“It is not only fine feathers that make fine birds.” - Aesop
Birds can make us happier, that’s a fact. According to Joel Methorst at the Senckenberg Biodiversity and Climate Research Centre, iDiv, and Goethe University Frankfurt, an increase in the number of birds around us would make us happier than increased wages.
Why not head into your garden or the park and listen to the birds singing?
Which Birds Can Sing?
Almost every bird can sing, but this isn’t true of the stork, which clacks its beak instead. However, most other birds will express themselves with melodic tweets and chirps.
On the other hand, birdsong isn’t innate in birds just like language isn’t innate in babies. Birds have to learn how to sing by imitating their parents. This learning phase can take several months and involves several stages of learning.
Firstly, chicks start by making less structured sounds. These sounds are essential for getting their point across while they learn to make more complex sounds.
Bit by bit, they learn to better imitate their parents and can even pick up variations in their chirping according to their geographical location. This means that, in a way, birds have accents and dialects.
In some cases, this means birds of the same species won’t understand one another. For birds, singing is a learning process.
Some of the most famous singing birds include:
These birds are probably the most famous for their singing and some birds, such as the thrush, are famous for the musicality of their birdsong and how they can produce melodic birdsong so varied that they can often be confused for other birds.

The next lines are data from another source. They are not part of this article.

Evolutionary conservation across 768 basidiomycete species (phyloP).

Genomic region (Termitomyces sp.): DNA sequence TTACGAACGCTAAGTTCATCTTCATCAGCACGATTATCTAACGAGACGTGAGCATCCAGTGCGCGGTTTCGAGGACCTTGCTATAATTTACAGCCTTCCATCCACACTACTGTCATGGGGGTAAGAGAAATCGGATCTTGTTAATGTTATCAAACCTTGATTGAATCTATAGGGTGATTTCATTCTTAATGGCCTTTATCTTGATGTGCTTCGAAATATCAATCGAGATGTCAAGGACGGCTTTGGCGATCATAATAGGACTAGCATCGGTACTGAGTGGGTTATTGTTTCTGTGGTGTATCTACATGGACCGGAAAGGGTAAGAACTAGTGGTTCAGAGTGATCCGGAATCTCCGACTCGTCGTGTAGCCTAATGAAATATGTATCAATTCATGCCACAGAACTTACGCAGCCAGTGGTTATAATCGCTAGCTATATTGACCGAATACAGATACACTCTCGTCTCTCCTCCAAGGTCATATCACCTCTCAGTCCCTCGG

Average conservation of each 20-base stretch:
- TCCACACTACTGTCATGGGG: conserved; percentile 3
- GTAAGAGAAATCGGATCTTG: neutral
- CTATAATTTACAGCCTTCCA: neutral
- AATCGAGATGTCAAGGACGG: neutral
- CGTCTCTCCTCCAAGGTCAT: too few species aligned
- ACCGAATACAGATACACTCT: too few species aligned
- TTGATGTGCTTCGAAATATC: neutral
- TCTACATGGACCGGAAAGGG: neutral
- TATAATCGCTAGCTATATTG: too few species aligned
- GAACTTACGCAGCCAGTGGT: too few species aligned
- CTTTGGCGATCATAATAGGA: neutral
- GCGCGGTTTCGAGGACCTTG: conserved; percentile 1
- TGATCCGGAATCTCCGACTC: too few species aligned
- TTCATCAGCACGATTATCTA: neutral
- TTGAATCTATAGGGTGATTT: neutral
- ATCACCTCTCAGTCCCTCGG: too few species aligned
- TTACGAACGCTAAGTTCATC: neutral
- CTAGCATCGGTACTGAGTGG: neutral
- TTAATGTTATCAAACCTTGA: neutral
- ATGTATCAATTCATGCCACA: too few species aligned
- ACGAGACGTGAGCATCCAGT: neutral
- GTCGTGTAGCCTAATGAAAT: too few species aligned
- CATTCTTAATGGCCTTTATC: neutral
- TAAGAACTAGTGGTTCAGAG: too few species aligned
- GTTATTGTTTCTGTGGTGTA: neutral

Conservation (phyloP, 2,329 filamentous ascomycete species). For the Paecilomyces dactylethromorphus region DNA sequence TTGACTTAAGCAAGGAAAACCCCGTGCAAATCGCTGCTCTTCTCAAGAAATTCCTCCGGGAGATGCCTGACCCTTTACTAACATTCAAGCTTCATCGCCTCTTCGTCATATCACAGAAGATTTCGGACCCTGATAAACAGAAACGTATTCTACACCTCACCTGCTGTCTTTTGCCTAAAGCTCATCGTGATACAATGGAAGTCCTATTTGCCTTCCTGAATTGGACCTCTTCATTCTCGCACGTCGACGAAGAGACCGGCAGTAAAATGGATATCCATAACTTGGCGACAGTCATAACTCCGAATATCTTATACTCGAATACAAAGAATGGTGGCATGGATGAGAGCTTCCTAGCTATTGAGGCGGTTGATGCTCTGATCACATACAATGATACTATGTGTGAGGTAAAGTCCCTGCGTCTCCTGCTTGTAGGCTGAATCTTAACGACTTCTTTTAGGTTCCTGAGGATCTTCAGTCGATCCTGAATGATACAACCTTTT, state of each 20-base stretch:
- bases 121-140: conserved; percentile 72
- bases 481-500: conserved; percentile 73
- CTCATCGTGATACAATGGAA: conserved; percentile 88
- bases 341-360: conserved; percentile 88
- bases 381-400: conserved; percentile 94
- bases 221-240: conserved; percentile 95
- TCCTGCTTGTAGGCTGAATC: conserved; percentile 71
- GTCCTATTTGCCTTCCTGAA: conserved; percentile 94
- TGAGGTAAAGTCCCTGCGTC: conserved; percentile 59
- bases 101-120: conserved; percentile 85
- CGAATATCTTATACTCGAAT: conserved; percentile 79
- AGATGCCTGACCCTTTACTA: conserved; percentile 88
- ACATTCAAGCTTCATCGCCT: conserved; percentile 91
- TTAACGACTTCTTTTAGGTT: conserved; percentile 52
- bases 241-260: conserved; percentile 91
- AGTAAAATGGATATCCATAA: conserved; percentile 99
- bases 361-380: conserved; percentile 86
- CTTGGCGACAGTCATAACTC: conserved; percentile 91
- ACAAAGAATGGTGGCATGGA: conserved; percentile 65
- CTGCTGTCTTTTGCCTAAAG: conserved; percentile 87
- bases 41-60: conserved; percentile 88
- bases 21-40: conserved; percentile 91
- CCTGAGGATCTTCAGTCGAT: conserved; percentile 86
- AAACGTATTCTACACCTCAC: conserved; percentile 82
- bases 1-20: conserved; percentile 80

Even domesticated birds, including the canary, can sing and there are even canary singing competitions!
The Asian koel and the rose-breasted grosbeak are also famous for their birdsong, but you’re unlikely to find them in the UK! The rest, however, can be found in the British Isles.
Why Can Birds Sing?
Birds don’t have a voice box like people do but instead have a vocal organ known as the syrinx, a small lump at the base of the trachea. The syrinx allows the birds to make their melodic tweets and chirps.
There are two fine membranes attached to the syrinx that allows the birds to make two sounds at once.
Thanks to this, birds can communicate with one another and some even have very sophisticated communication systems. Birdsong can reach up to 110 decibels, which is as loud as a car horn! This is very useful for birds because they need to be heard across a large distance.
After all, other birds won’t always be close to them and, for birds that flock, it can make it much easier to find one another. Different birds have also adapted to their environment with some species using an echo to project their song even further.